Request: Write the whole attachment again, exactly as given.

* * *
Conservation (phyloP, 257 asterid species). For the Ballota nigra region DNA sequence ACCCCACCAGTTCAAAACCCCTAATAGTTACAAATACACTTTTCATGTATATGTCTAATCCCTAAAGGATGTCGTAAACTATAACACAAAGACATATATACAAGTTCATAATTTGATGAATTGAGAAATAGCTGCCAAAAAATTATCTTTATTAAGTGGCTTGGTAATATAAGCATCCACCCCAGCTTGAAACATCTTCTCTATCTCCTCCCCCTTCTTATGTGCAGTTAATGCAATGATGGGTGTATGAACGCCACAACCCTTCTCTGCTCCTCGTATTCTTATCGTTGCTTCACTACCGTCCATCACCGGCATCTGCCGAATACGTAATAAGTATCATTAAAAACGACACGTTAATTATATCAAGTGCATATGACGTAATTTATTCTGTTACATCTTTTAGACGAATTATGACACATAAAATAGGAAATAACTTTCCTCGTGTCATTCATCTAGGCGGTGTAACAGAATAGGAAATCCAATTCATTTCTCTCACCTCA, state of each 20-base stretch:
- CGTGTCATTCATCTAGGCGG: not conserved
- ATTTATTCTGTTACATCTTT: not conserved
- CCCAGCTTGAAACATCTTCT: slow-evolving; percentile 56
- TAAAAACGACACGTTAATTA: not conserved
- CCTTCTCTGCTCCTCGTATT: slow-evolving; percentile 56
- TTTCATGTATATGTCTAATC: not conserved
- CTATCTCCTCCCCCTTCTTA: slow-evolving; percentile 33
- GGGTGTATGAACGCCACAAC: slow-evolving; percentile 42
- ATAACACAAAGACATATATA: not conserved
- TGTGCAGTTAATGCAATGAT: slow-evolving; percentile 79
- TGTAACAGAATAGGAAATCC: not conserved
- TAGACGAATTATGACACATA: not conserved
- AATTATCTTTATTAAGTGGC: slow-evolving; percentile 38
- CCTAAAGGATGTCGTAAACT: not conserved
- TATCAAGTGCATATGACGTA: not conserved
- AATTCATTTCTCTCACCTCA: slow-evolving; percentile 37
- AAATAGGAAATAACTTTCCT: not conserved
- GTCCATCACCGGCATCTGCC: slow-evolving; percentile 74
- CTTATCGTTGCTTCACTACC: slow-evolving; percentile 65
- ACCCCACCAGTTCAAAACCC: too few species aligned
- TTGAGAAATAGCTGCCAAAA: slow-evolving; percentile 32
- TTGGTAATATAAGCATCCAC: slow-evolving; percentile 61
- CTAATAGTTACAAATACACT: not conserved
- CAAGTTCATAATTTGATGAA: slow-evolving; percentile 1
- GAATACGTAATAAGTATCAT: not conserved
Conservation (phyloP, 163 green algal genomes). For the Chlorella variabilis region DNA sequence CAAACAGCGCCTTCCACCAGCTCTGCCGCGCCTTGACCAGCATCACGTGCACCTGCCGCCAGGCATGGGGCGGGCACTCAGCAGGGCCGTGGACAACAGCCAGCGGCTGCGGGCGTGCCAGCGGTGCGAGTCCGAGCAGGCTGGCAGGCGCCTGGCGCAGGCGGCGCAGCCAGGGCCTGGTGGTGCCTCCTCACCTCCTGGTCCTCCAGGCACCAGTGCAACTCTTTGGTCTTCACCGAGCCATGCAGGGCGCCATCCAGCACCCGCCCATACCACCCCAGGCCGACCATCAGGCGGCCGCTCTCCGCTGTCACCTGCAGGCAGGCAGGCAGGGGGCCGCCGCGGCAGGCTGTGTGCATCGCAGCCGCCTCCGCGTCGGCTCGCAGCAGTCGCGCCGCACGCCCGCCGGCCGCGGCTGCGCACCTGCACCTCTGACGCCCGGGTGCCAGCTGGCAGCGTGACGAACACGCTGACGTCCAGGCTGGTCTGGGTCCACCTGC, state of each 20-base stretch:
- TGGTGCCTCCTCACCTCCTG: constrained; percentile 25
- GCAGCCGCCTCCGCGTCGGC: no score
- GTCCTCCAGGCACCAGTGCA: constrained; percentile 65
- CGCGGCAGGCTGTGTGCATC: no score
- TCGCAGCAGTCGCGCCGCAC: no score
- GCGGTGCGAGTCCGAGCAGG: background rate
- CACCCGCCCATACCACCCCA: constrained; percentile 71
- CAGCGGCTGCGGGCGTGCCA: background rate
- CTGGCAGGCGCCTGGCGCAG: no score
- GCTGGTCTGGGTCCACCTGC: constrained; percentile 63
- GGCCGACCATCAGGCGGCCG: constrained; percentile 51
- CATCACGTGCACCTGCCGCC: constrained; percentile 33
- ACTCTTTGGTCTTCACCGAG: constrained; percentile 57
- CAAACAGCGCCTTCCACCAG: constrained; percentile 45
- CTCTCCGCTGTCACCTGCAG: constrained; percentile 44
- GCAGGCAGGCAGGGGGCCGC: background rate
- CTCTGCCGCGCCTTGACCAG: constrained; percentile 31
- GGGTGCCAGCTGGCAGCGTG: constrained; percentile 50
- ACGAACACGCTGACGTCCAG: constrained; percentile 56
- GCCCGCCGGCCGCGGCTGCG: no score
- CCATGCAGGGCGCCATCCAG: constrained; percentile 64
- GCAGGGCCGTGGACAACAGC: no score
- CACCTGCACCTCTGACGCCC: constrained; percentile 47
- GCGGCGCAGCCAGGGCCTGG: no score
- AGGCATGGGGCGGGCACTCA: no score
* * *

Conservation (phyloP, 257 asterid species). For the Ballota nigra region DNA sequence ACCCCACCAGTTCAAAACCCCTAATAGTTACAAATACACTTTTCATGTATATGTCTAATCCCTAAAGGATGTCGTAAACTATAACACAAAGACATATATACAAGTTCATAATTTGATGAATTGAGAAATAGCTGCCAAAAAATTATCTTTATTAAGTGGCTTGGTAATATAAGCATCCACCCCAGCTTGAAACATCTTCTCTATCTCCTCCCCCTTCTTATGTGCAGTTAATGCAATGATGGGTGTATGAACGCCACAACCCTTCTCTGCTCCTCGTATTCTTATCGTTGCTTCACTACCGTCCATCACCGGCATCTGCCGAATACGTAATAAGTATCATTAAAAACGACACGTTAATTATATCAAGTGCATATGACGTAATTTATTCTGTTACATCTTTTAGACGAATTATGACACATAAAATAGGAAATAACTTTCCTCGTGTCATTCATCTAGGCGGTGTAACAGAATAGGAAATCCAATTCATTTCTCTCACCTCA, state of each 20-base stretch:
- CGTGTCATTCATCTAGGCGG: not conserved
- ATTTATTCTGTTACATCTTT: not conserved
- CCCAGCTTGAAACATCTTCT: slow-evolving; percentile 56
- TAAAAACGACACGTTAATTA: not conserved
- CCTTCTCTGCTCCTCGTATT: slow-evolving; percentile 56
- TTTCATGTATATGTCTAATC: not conserved
- CTATCTCCTCCCCCTTCTTA: slow-evolving; percentile 33
- GGGTGTATGAACGCCACAAC: slow-evolving; percentile 42
- ATAACACAAAGACATATATA: not conserved
- TGTGCAGTTAATGCAATGAT: slow-evolving; percentile 79
- TGTAACAGAATAGGAAATCC: not conserved
- TAGACGAATTATGACACATA: not conserved
- AATTATCTTTATTAAGTGGC: slow-evolving; percentile 38
- CCTAAAGGATGTCGTAAACT: not conserved
- TATCAAGTGCATATGACGTA: not conserved
- AATTCATTTCTCTCACCTCA: slow-evolving; percentile 37
- AAATAGGAAATAACTTTCCT: not conserved
- GTCCATCACCGGCATCTGCC: slow-evolving; percentile 74
- CTTATCGTTGCTTCACTACC: slow-evolving; percentile 65
- ACCCCACCAGTTCAAAACCC: too few species aligned
- TTGAGAAATAGCTGCCAAAA: slow-evolving; percentile 32
- TTGGTAATATAAGCATCCAC: slow-evolving; percentile 61
- CTAATAGTTACAAATACACT: not conserved
- CAAGTTCATAATTTGATGAA: slow-evolving; percentile 1
- GAATACGTAATAAGTATCAT: not conserved
Conservation (phyloP, 163 green algal genomes). For the Chlorella variabilis region DNA sequence CAAACAGCGCCTTCCACCAGCTCTGCCGCGCCTTGACCAGCATCACGTGCACCTGCCGCCAGGCATGGGGCGGGCACTCAGCAGGGCCGTGGACAACAGCCAGCGGCTGCGGGCGTGCCAGCGGTGCGAGTCCGAGCAGGCTGGCAGGCGCCTGGCGCAGGCGGCGCAGCCAGGGCCTGGTGGTGCCTCCTCACCTCCTGGTCCTCCAGGCACCAGTGCAACTCTTTGGTCTTCACCGAGCCATGCAGGGCGCCATCCAGCACCCGCCCATACCACCCCAGGCCGACCATCAGGCGGCCGCTCTCCGCTGTCACCTGCAGGCAGGCAGGCAGGGGGCCGCCGCGGCAGGCTGTGTGCATCGCAGCCGCCTCCGCGTCGGCTCGCAGCAGTCGCGCCGCACGCCCGCCGGCCGCGGCTGCGCACCTGCACCTCTGACGCCCGGGTGCCAGCTGGCAGCGTGACGAACACGCTGACGTCCAGGCTGGTCTGGGTCCACCTGC, state of each 20-base stretch:
- TGGTGCCTCCTCACCTCCTG: constrained; percentile 25
- GCAGCCGCCTCCGCGTCGGC: no score
- GTCCTCCAGGCACCAGTGCA: constrained; percentile 65
- CGCGGCAGGCTGTGTGCATC: no score
- TCGCAGCAGTCGCGCCGCAC: no score
- GCGGTGCGAGTCCGAGCAGG: background rate
- CACCCGCCCATACCACCCCA: constrained; percentile 71
- CAGCGGCTGCGGGCGTGCCA: background rate
- CTGGCAGGCGCCTGGCGCAG: no score
- GCTGGTCTGGGTCCACCTGC: constrained; percentile 63
- GGCCGACCATCAGGCGGCCG: constrained; percentile 51
- CATCACGTGCACCTGCCGCC: constrained; percentile 33
- ACTCTTTGGTCTTCACCGAG: constrained; percentile 57
- CAAACAGCGCCTTCCACCAG: constrained; percentile 45
- CTCTCCGCTGTCACCTGCAG: constrained; percentile 44
- GCAGGCAGGCAGGGGGCCGC: background rate
- CTCTGCCGCGCCTTGACCAG: constrained; percentile 31
- GGGTGCCAGCTGGCAGCGTG: constrained; percentile 50
- ACGAACACGCTGACGTCCAG: constrained; percentile 56
- GCCCGCCGGCCGCGGCTGCG: no score
- CCATGCAGGGCGCCATCCAG: constrained; percentile 64
- GCAGGGCCGTGGACAACAGC: no score
- CACCTGCACCTCTGACGCCC: constrained; percentile 47
- GCGGCGCAGCCAGGGCCTGG: no score
- AGGCATGGGGCGGGCACTCA: no score